When you get your hands onto Campagnolo hoods for the first time you’re struck by how different it feels to shift than on other systems. Each shift has a purposeful “clunk” that confirms you’ve moved up or down into the cassette. It takes a few rides to get comfortable with this feeling as the sound almost resembles a missed shift on other groupsets. But within a few rides you’ll find that positive reassurance comforting as there’s never any doubt that you’ve shifted.

So far in my time with Super Record, we’ve been on group rides, solo training rips and a fair amount of office park criteriums. On each ride, it performed flawlessly. In southern Ontario where I do most of my riding, we don’t have a huge need for the extreme ends of the cassettes. But I did find myself shifting more than I normally would have with previous 11-speed cassettes. With one-tooth increments through the first seven cogs, it was easy to find a comfortable cadence while I was putting in some quiet base miles throughout the winter. On a cassette with some bigger jumps, you would be forced into a much lower or higher cadence with the respective up or downshift.

Small steps the entire way up the 11-29 cassette. Photo: Matt Stetson

But it’s when racing and on fast group rides that this groupset really excels. I’ve found the one button-one action shifting to be super intuitive when your heart rate is red-lining And when you’re packed in tight with the peloton the small shifts are great for the little changes in pace as you round an uphill corner or approach a 180-degree bend in a parking lot crit. Nobody wants to feel the wrath of the master’s peloton as you slow down or speed up excessively in the group. Zippy group rides have a similar problem, you’d better not leave that gap open or you’ll be hearing about from the rest of the group. The new cassette options definitely help keep things smooth for you and the people around you.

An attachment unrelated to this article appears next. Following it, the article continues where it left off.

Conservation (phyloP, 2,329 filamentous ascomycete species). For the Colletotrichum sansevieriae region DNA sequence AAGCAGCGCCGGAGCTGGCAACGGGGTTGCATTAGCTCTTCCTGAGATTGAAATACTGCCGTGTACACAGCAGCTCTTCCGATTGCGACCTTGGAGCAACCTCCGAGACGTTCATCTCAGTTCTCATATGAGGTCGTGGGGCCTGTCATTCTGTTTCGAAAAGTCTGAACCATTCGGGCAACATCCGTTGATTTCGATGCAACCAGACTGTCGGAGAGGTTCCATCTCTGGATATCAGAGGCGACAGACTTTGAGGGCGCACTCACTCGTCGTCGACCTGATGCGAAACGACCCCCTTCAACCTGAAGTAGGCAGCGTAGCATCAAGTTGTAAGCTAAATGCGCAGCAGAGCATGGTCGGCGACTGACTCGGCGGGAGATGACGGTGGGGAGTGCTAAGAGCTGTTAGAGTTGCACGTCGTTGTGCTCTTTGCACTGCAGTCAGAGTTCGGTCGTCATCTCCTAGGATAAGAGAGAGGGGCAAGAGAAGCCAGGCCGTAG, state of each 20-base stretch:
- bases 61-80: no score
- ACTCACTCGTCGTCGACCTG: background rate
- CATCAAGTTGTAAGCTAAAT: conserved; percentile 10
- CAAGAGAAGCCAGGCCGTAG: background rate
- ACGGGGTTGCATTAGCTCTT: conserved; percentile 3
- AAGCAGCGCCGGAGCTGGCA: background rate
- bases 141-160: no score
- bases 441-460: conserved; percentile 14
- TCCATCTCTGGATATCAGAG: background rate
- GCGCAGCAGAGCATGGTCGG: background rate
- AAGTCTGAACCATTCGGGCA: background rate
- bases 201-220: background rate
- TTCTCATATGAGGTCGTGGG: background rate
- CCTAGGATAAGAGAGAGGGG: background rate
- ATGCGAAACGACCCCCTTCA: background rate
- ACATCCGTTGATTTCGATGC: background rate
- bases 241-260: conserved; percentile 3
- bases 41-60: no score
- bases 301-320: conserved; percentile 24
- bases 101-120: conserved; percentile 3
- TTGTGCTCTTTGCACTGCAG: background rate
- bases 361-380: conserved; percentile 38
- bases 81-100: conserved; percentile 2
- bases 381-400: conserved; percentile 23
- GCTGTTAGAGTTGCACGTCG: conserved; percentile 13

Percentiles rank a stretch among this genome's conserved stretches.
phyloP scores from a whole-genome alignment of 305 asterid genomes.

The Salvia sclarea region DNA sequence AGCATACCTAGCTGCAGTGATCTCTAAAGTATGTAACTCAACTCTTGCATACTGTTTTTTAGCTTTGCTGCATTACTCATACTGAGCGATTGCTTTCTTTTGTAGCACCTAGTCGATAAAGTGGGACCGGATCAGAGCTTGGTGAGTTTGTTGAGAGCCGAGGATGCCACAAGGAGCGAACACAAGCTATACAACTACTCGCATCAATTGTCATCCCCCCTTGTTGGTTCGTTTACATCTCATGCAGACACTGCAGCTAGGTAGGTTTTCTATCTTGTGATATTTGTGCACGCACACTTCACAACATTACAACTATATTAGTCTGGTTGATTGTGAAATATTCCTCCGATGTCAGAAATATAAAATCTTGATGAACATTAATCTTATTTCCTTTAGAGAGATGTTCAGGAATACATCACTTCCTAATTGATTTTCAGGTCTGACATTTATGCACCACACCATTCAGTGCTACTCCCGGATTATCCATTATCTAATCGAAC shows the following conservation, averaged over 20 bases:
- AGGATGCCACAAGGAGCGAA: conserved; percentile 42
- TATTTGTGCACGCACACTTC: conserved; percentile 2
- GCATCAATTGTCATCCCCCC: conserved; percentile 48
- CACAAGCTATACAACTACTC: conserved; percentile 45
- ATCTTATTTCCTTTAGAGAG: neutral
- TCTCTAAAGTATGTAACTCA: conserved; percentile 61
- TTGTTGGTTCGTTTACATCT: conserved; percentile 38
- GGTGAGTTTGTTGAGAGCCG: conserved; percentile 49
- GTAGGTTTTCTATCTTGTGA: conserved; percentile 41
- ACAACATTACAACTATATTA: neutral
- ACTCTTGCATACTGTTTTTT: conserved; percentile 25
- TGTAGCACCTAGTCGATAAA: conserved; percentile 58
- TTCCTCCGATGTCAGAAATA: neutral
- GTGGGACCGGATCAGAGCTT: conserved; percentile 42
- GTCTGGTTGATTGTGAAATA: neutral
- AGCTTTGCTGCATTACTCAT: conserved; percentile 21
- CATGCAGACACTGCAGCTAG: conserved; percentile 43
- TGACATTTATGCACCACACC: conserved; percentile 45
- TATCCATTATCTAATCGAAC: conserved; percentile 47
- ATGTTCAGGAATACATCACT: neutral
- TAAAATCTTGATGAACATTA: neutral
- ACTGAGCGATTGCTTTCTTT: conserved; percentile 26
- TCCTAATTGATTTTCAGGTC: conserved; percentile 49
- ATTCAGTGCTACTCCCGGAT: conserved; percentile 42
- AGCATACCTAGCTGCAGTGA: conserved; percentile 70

The Canadian climate does present some unique challenges to the Campagnolo groupset. Shifting up the cassette requires a rather fine movement with a single finger. In some colder rides during my test period, I found this to be difficult after two or three hours on the road when I would begin to lose feeling in my hands. During a recent very rainy O-Cup I lost almost all feeling in my hands and shifting was a real struggle. Now, most might say it was really quite silly of me to be out in those conditions but nonetheless I was out there pedaling squares in the early days of what the weather experts called “spring” this year.

Is it too much to say that a groupset causes an emotional reaction? Probably, but there is a silly grin that comes over my face when I get to the top of a hill and I flip that thumb trigger and downshift five cogs at once. It’s pretty hard to put a price on that feeling and even though Super Record comes in at $4,570 having fun and getting more hours in the saddle is usually always worth it. There’s something to be said for shifting performance that never wavers, it’s what you imagine being a pro feels like. And while us Joe’s can’t put out the watts they do, there’s no reason we shouldn’t be able to get the nice clean shifts that Alejandro Valverde or Nairo Quintana do. Is this the best groupset out there? At this level, they’re all excellent but what shifted me over (pun intended) to Campagnolo was the small jumps on an 11-29 tooth cassette and some exceptional ergonomics that have kept me riding in comfort all spring long.